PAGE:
It's function, therefore, is precisely to give publicity to those taking part. So the only rational and justifiable reason for taking part in a reality television show is to further a publicity-seeking agenda.

Let me conclude by highlighting this paragraph from the BBC piece. It demonstrates, far better than any earnest lecture from the likes of me, exactly why Germaine Greer's short stint on Celebrity Big Brother was such a fucking travesty...

Other celebrities to walk out of a reality show TV include Sex Pistol John Lydon, former EastEnders actress Danniella Westbrook and ex-E17 singer Brian Harvey who all left I'm A Celebrity... Get Me Out Of Here.


Anonymous Anonymous said...

I question this assertion: "Though it should, of course, be pointed out that Dante is rarely that insightful again throughout the rest of the poem; concentrating - as he does - on imagery rather than insight"

Insight can be conveyed through imagery just as much, if not better, than it can through spelling it out. It's just more subtle and up to us to interpret it, without the assurance we are right. But give me insight conveyed through imagery any day, than chalked-up key notes for us to remember.


11/1/05 14:37  
Blogger Jim Bliss said...

> Insight can be conveyed through imagery just as much,
> if not better, than it can through spelling it out.
> It's just more subtle and up to us to interpret it,
> without the assurance we are right.
I don't disagree with any of that Joel. But it's foolish to claim that just because imagery can convey insight, that all imagery does so. And it seems obvious to me that there are many poets who concentrate on one to the detriment of the other. Blake, in my opinion, tended to get the balance right. Dante by and large did not.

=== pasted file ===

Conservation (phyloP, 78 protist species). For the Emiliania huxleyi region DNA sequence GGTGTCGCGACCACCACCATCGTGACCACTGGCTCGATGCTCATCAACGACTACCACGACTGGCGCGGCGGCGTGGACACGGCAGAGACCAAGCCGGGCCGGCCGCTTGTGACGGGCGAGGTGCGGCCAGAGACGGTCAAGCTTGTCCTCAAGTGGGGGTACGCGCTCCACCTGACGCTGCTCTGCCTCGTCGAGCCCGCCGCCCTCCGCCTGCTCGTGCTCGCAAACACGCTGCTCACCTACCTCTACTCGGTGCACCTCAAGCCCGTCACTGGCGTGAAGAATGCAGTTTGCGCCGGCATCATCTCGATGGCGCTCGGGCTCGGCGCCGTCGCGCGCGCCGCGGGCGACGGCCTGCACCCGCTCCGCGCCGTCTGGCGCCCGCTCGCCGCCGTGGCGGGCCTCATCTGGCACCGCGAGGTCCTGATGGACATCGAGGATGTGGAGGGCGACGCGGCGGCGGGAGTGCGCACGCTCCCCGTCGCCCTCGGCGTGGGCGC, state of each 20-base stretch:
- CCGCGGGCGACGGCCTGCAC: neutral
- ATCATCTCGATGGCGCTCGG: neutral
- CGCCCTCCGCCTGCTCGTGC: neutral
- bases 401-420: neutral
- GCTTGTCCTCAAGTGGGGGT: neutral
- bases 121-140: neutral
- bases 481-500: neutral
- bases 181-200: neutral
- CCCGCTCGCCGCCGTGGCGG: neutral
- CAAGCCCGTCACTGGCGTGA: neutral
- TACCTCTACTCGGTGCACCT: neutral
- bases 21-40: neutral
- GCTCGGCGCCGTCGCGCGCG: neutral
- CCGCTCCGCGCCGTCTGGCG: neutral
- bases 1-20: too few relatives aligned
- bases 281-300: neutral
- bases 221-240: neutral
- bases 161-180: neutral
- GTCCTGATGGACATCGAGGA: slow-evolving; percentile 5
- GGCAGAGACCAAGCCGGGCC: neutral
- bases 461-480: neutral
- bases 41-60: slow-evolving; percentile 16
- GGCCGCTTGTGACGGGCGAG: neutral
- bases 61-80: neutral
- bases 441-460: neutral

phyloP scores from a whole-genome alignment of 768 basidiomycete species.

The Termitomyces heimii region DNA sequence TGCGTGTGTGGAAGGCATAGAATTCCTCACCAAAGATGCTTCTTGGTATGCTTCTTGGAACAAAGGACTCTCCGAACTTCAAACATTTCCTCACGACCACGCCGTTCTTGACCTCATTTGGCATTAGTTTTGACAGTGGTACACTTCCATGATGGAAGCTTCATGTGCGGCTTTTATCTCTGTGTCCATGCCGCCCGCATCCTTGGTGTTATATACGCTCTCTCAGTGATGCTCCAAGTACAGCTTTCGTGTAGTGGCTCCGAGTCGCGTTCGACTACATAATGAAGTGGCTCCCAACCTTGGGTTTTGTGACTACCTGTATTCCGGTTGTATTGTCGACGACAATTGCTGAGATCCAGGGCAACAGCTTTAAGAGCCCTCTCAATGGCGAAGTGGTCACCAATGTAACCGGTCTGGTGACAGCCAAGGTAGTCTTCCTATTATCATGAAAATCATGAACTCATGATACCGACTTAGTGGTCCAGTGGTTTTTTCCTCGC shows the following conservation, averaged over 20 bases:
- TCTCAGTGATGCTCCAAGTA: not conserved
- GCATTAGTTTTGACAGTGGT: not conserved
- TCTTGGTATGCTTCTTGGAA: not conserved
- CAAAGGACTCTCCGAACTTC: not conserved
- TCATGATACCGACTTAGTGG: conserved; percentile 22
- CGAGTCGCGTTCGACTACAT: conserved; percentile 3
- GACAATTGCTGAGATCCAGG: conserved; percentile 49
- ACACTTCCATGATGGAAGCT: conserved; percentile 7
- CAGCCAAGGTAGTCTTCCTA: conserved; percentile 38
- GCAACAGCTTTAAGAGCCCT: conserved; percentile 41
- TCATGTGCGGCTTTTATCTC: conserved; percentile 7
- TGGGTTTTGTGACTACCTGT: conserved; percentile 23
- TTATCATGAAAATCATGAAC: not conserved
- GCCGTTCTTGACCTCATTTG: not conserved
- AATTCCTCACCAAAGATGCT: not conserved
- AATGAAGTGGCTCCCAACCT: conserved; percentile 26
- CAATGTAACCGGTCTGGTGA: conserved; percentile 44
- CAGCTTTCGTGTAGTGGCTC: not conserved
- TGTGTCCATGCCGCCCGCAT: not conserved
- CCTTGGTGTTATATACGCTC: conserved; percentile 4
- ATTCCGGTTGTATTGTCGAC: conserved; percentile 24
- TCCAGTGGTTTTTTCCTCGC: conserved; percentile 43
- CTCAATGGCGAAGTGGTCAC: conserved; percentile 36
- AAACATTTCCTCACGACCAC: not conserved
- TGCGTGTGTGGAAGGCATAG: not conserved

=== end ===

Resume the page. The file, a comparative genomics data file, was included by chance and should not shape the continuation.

Of course, with Dante you can be stymied by the startling differences between the English translations, but I suspect you could not come up with another triplet within, say, the first 6 cantos of The Inferno which contains a fraction of the insight of that opener.

Also, in the context of my piece - where I was comparing those lines of Dante to the teachings of Gautama Buddha - I think it's fair to say that the 13th century Italian travelling mystic and political shit-stirrer wasn't quite the spiritual powerhouse of, say, a Buddha.

11/1/05 14:52  
Blogger merrick said...

On the U2 thing, i think there's another factor to be considered. They are using it to sell a music player. It is, of course, a piece of consumer tat and produced by one corporation whose association with U2 will surely benefit other areas of their production. And I'm not saying it necessarily makes it any better, but it does make it a bit more understandable.

It's like when Dire Straits took the Philips shilling for a tour. It promoted CD players - then a new format and very much something Dire Straits were involved in already. They took that even though they could've made more money from taking sponsorship from products that had no direct relevance.

It is, of course a very slippery slope - The Clash defended seliing their arses to Levi's on the grounds that Levi's were, ya know, cool, and specifically said they probably wouldn't have sold it to margarine.

McCartney, much as I find myself defending him on an alarming number of occasions, has no such excuse for having tour sponsorship from a credit card company.

Real credit in this area goes to those artists who, unlike U2, aren't millionaires yet turned down vast dosh. Julian Cope turned down TDK (Beautiful Love, apparently serious money offered for a worldwide campaign) and Levi's (East Easy Rider), even though there was (and is) no guarantee that he'll be able to make a lifetime living from his music.

Also, Carter USM turned down Smithkline Beecham. They must've guessed they weren't going to make a long term go of it and are probably stacking shelves in a South London supermarket these days. Serious respect.

11/1/05 17:22  
Anonymous Anonymous said...

One might also point out that U2 were not paid for the use of their music in the iPod ad.

11/1/05 22:33